Most of us these days are connected to online social sites such as Facebook, Twitter, Instagram, or Linkedin and use them on a daily basis. But some recent research is suggesting it may not be good for our emotional health!
A new study out of the University of Michigan by social psychologist Ethan Kross and his team, found that college-aged Facebook users ended up feeling worse about themselves after two weeks and their mood throughout the day darkened depending on how much they browsed Facebook. (Study participants rated themselves five times a day for two weeks.) Matter of fact, the more you used Facebook, the more your mood darkened, and the more your self-esteem dropped!
While other studies yield other results, these findings reinforce what I have found as a psychotherapist. We all tend to be outwardly focused, comparing ourselves to others in order to determine our self worth. Yikes! Of course, outward focus has been around forever, being one of the symptoms of unexpressed anger, but all these social media outlets popping up in recent years aren’t helping us learn to look within. And as we know, we are the ones who need to get it that we are okay/just fine, more than okay, warts and all.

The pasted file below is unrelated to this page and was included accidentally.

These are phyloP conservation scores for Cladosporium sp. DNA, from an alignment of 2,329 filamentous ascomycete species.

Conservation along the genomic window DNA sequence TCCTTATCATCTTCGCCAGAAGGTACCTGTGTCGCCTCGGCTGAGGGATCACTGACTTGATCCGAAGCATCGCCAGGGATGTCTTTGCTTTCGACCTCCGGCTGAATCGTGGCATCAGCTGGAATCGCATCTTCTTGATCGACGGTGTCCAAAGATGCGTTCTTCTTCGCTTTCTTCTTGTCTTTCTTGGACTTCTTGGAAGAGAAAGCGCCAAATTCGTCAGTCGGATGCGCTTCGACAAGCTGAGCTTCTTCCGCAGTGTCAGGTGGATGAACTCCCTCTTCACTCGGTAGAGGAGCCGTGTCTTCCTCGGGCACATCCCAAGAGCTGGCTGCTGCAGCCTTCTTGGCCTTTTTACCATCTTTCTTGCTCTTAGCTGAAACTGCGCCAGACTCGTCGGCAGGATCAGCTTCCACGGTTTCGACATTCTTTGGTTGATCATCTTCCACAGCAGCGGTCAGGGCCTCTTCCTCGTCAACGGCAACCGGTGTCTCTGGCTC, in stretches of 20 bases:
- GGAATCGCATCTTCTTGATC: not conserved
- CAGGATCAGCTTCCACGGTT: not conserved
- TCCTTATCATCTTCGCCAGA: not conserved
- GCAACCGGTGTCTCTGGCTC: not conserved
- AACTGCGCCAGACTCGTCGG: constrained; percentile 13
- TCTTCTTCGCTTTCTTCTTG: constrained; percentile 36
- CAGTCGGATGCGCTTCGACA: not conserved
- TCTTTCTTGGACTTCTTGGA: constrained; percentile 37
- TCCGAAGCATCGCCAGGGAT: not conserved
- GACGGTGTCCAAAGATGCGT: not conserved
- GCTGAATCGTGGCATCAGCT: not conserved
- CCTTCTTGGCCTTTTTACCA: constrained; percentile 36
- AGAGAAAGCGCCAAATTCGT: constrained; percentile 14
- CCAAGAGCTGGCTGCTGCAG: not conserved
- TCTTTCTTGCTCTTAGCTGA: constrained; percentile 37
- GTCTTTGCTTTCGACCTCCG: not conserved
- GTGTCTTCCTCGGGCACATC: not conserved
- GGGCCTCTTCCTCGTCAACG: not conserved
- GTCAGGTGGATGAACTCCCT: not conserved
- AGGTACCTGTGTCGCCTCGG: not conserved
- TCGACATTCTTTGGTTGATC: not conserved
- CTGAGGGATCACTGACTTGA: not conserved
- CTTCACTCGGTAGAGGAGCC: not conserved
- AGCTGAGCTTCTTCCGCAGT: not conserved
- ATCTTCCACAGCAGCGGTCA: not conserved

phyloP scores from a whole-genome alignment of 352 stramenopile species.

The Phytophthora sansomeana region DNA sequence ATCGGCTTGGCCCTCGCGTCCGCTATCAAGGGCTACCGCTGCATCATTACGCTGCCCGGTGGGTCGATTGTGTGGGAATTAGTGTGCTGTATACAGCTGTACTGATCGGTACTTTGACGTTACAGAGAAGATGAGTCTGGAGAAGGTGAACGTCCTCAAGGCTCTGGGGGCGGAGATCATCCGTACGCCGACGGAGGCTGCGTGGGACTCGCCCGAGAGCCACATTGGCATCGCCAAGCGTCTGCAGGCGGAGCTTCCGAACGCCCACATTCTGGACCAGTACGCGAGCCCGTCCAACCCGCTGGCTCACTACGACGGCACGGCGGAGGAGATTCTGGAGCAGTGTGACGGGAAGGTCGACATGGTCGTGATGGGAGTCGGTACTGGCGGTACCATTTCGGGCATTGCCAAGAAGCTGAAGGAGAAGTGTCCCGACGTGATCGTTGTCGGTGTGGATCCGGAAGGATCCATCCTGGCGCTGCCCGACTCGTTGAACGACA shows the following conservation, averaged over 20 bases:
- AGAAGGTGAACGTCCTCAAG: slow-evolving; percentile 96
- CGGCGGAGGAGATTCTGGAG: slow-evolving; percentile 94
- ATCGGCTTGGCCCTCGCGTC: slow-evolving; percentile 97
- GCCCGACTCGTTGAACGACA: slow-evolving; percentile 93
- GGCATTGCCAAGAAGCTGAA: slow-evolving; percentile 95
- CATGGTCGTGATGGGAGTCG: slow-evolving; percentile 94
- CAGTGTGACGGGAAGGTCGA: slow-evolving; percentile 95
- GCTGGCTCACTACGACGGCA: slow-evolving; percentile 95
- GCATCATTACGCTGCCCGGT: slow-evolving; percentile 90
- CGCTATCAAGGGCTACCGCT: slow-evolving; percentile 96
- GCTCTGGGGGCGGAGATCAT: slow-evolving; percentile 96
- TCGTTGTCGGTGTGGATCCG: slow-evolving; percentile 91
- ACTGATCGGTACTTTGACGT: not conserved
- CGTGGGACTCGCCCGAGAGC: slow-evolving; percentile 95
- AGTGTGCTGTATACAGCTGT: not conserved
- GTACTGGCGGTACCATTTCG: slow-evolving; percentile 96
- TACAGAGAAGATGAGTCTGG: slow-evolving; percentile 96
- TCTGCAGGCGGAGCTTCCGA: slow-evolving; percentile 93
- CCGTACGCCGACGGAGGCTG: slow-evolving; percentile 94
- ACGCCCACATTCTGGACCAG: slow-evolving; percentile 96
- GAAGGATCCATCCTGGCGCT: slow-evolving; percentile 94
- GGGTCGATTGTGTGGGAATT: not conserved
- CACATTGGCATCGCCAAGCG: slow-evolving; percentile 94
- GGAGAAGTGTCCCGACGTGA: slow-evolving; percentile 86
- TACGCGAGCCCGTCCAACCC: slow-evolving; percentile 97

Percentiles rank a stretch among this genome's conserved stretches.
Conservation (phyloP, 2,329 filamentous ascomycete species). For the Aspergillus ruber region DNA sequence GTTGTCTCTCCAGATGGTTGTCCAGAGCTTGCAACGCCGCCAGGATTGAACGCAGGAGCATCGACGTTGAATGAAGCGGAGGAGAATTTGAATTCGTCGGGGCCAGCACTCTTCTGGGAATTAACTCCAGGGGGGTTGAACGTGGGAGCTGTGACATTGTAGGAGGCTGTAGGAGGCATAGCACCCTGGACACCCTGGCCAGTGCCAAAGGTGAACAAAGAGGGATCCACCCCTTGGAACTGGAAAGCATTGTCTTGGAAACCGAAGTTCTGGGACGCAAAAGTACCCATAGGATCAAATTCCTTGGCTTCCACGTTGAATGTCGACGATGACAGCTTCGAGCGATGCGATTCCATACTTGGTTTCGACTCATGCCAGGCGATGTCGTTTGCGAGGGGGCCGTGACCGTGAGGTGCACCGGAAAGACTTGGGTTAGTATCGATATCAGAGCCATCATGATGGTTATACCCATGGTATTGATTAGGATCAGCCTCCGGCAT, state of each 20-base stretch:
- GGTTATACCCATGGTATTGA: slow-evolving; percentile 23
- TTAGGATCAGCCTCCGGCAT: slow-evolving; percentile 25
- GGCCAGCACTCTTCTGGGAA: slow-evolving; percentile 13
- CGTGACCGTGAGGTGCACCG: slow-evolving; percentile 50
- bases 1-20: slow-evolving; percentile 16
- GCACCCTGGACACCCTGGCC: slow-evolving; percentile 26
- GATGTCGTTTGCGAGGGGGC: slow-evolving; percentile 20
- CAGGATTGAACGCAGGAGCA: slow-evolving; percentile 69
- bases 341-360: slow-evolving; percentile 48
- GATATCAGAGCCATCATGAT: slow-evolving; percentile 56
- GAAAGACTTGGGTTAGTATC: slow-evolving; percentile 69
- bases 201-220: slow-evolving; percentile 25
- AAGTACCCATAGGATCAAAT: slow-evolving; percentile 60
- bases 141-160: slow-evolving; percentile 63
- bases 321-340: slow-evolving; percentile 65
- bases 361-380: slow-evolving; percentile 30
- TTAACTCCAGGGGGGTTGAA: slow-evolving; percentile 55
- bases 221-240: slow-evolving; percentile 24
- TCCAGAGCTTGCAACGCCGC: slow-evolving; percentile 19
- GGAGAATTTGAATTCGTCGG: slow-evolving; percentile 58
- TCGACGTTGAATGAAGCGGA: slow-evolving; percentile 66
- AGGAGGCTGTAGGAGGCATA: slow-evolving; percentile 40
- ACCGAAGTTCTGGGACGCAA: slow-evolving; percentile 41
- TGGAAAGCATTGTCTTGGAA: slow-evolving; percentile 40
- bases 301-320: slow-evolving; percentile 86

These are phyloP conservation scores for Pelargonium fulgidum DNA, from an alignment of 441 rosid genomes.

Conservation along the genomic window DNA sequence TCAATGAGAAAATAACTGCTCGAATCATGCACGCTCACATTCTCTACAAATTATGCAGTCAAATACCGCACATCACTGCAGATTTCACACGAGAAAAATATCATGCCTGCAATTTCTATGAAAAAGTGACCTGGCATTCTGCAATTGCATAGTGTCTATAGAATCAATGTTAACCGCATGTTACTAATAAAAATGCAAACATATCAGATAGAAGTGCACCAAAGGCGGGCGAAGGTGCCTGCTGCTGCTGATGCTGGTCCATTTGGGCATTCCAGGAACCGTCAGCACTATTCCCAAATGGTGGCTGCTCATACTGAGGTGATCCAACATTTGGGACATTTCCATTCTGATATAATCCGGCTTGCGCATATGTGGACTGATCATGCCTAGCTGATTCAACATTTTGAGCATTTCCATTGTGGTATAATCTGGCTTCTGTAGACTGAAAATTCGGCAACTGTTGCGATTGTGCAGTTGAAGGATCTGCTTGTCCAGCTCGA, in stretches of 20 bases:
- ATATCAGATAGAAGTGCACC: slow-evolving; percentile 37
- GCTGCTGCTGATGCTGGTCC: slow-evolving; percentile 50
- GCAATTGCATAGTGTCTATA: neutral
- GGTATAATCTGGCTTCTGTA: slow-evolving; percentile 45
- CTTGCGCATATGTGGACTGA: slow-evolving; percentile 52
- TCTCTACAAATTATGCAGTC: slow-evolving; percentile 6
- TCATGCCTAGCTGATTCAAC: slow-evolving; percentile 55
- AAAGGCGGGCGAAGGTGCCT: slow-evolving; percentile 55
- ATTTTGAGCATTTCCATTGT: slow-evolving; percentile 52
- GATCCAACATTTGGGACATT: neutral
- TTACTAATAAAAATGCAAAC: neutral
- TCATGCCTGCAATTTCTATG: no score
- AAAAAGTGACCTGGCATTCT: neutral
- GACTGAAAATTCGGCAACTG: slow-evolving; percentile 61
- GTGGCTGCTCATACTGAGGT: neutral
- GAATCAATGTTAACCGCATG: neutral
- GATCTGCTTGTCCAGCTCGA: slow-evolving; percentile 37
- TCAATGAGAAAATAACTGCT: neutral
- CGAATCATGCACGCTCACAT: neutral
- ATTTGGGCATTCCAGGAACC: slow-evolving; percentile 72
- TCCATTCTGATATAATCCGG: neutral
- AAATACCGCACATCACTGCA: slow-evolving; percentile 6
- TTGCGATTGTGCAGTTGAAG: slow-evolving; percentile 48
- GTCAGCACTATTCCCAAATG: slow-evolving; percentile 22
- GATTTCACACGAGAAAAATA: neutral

So if you’re among the nearly 700 million active daily Facebook users, I suggest that while you are browsing and interacting, that you hold tight to the mantra: What I’m seeking is within me. I’m whole and complete no matter what. And repeat it until you click on “logout.” And think about logging out a little earlier!
Instead, I suggest you pick up a copy of Attitude Reconstruction: A Blueprint for Building a Better Life and read a bit of it. There you will find many practical and simple hints to change any bad attitude that isn’t serving you. As well, you can learn how to renovate your communication so it will be more effective and loving, change your downer thinking, or handle your emotions in a constructive manner.